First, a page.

Sunday, January 29, 2012

Three Rivers, January 2012

Just before the start of the Spring semester, we managed to squeeze in several days of camping at Potwisha Campground, at the south end of Sequoia National Park. This was the maiden voyage of the new LMIC – it's very similar to our original LMIC, except that it has much more ground clearance and larger holding tanks:

We had wanted to camp up at Lodgepole, at 6500 feet, but the park service closed the campground during the winter. Nevertheless, we were pleasantly surprised by Potwisha Campground, a few miles east of Three Rivers. For much of the year, this area is too hot for us, because it is at roughly 3000 feet. But during the winter, it is cool during the day and cold at night. There are large oak trees throughout the campground, providing lots of shade. During the week, the campground was very quiet. (As one might expect, it was not so quiet on Friday and Saturday night.)

Wednesday, January 11: We took advantage of the cool weather to hike in the South Fork area near Three Rivers, an area that is usually too hot for hiking. We took the Garfield Grove trail. Although we eventually arrived at the grove, the trail was very steep, very long, with lots of poison oak (which fortunately didn't affect us). We probably won't take this trail again – it wasn't worth the tremendous expenditure of time and effort.

That night, the moon rose over the Great Western Divide, screened by some high clouds. (Remember to click on a picture to enlarge, and click back to get back. And you can double-click for a really big image.)

Thursday, January 12: We took advantage of the absence of snow and headed up toward the Giant Forest area. There was a huge construction project on Highway 198 leading to the park, which was inconvenient (but which held down the crowds substantially). On the way up, we had to wait for a while before passing through the construction zone – we stopped right below Moro Rock:

We took the High Sierra Trail from Crescent Meadow to roughly Panther Creek. There were quite a few old-growth sequoias on the trail from Crescent Meadow up toward the ridge:

There were wonderful views of the Great Western Divide; in a year with normal snowfall, we would never have been able to get out to this area (even on snowshoes) because of the avalanche danger:

Although the trail skirted along the edge of a cliff, it was very well graded -- good footing, with not a lot of climbing and dropping. Surprisingly, there was quite a bit of "bear scat" – the Ranger later told us that the bears had been restless due to the warm weather and the lack of snow. Late in the day, the shadows highlighted the ridges of the Kaweah Peaks:

That night was windy, cold, and clear –- we could see the Orion Constellation rising over the mountains. (For folks who like technical information about photographs, this was taken at an ISO of 3200 for 30 seconds.) I think that if you click on the picture and enlarge it, you will be able to see that some of the stars are bluish and some are reddish – these are their true colors, which are revealed by the long exposure:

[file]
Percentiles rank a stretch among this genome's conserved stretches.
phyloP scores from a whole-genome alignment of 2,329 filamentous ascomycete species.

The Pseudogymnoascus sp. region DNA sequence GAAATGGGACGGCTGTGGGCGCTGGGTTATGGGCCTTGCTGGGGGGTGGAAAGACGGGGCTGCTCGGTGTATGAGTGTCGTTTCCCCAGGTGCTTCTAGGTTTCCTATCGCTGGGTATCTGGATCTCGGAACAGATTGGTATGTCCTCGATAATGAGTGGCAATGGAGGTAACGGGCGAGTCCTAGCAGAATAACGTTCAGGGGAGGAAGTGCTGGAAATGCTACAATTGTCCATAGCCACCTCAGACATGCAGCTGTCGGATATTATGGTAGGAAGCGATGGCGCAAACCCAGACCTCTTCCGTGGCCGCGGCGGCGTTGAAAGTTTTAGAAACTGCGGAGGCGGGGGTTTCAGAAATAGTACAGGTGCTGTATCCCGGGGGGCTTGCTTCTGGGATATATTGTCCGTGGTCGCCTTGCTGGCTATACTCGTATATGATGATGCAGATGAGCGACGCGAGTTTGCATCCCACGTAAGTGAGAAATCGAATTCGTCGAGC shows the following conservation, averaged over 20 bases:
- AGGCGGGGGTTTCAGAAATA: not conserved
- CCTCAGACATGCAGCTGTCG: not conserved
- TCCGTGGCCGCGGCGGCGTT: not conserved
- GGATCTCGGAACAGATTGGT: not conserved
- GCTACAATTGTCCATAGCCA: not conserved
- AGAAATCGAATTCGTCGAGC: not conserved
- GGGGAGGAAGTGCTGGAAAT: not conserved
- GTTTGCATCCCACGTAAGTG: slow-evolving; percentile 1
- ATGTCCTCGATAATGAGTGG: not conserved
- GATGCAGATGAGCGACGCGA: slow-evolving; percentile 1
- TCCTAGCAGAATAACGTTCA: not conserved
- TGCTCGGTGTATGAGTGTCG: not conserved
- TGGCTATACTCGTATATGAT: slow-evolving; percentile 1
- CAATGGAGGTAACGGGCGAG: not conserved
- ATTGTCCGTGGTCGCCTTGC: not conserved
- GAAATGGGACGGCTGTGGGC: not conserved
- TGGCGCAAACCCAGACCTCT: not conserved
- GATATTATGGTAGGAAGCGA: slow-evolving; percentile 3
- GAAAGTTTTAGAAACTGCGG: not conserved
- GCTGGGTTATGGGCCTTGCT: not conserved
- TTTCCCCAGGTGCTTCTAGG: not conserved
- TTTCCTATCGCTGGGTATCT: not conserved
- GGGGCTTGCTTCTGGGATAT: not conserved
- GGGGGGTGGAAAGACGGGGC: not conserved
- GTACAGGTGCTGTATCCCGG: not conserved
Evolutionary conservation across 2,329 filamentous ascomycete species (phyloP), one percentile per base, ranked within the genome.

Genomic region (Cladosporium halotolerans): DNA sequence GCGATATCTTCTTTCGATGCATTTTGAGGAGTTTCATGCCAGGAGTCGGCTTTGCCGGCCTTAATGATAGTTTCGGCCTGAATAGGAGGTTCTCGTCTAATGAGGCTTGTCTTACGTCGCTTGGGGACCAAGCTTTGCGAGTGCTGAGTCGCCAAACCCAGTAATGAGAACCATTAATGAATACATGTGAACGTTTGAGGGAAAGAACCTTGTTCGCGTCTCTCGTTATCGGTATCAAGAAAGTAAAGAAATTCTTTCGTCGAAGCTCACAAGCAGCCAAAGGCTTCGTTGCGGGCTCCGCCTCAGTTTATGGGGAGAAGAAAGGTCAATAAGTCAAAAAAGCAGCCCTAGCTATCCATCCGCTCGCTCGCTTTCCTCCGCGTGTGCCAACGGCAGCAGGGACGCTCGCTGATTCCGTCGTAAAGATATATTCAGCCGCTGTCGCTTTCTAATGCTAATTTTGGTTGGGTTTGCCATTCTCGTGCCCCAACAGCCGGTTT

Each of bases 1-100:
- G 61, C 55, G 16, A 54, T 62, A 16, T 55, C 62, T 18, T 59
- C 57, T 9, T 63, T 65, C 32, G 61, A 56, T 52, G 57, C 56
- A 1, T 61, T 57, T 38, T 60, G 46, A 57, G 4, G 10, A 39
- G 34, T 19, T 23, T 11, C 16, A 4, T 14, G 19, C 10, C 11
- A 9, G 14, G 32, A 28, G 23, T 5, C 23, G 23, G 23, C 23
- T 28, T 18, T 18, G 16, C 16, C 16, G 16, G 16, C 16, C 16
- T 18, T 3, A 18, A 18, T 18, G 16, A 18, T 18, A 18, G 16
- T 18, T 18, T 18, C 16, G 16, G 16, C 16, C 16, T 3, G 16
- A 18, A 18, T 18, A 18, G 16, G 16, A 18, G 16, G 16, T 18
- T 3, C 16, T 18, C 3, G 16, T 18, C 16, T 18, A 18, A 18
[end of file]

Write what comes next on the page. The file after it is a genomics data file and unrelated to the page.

Friday, January 13: We again headed up toward the Giant Forest area near the Gen. Sherman Tree. This area is usually very crowded but was almost empty due to the construction project, which discouraged many of the tourists. We took a six mile hike on the Trail of the Sequoias and saw only two other couples in six hours.

This is probably the best grove of old-growth sequoias we have ever seen – hundreds (if not thousands) of huge trees in an open forest. Looking up at the trees, it is hard to grasp their size. But the fallen trees are sometimes even more astonishing –- look carefully, and you can see that Felice is standing at the base of this root ball:

The weather was cool and dry; we stretched out on the soft forest floor inside the Senate Group and looked up at the circle of trees in the late afternoon light. The forest was absolutely silent and empty:

Saturday, January 14: In the morning, the National Park folks opened the highway unexpectedly, so we took advantage of this opportunity and hiked up to the crest of Little Baldy at 8000 feet, with terrific 360° views of the Silliman Crest and the Great Western Divide:

We had it all to ourselves for the first half-hour on top of the dome – it was exhilarating to see all of the areas of the park that we had hiked over the last several years -- Big Baldy to the northwest, Buck Rock to the north, Mitchell Peak to the northeast, Tokopah Valley to the east, Panther Gap to the southeast, and Moro Rock to the south.

In the afternoon, we hiked a portion of the Wuksachi trail, encountering quite a bit of ice. It was clear that in a season of high water, there would be several difficult stream crossings on this trail.